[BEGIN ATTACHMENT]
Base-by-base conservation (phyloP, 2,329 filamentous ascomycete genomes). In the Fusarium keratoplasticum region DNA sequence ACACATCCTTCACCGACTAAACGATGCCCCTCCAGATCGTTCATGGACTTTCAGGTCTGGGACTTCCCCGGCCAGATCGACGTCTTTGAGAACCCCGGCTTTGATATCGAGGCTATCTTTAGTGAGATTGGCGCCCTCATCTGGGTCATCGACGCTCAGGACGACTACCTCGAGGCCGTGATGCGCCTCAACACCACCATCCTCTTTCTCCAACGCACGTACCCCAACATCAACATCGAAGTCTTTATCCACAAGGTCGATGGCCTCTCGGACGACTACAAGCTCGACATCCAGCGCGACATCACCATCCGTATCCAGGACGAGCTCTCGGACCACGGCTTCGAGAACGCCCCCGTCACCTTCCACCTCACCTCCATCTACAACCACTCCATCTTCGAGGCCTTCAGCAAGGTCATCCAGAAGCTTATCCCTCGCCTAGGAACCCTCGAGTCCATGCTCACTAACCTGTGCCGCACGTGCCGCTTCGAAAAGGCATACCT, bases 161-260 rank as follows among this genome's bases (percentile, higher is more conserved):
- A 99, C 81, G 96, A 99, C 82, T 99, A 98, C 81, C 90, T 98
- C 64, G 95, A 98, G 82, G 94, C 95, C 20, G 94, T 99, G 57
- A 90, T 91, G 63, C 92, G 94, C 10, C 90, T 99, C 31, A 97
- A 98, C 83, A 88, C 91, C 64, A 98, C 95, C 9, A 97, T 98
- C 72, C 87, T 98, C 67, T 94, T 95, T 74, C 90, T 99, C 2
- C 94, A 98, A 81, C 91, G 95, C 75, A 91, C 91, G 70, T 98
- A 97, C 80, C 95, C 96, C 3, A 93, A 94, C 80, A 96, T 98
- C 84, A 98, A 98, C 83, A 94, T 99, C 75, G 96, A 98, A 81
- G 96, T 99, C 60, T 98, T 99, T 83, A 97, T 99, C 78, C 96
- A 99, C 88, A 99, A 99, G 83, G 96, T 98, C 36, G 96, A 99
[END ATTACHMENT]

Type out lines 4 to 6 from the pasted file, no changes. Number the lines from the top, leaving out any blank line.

- A 90, T 91, G 63, C 92, G 94, C 10, C 90, T 99, C 31, A 97
- A 98, C 83, A 88, C 91, C 64, A 98, C 95, C 9, A 97, T 98
- C 72, C 87, T 98, C 67, T 94, T 95, T 74, C 90, T 99, C 2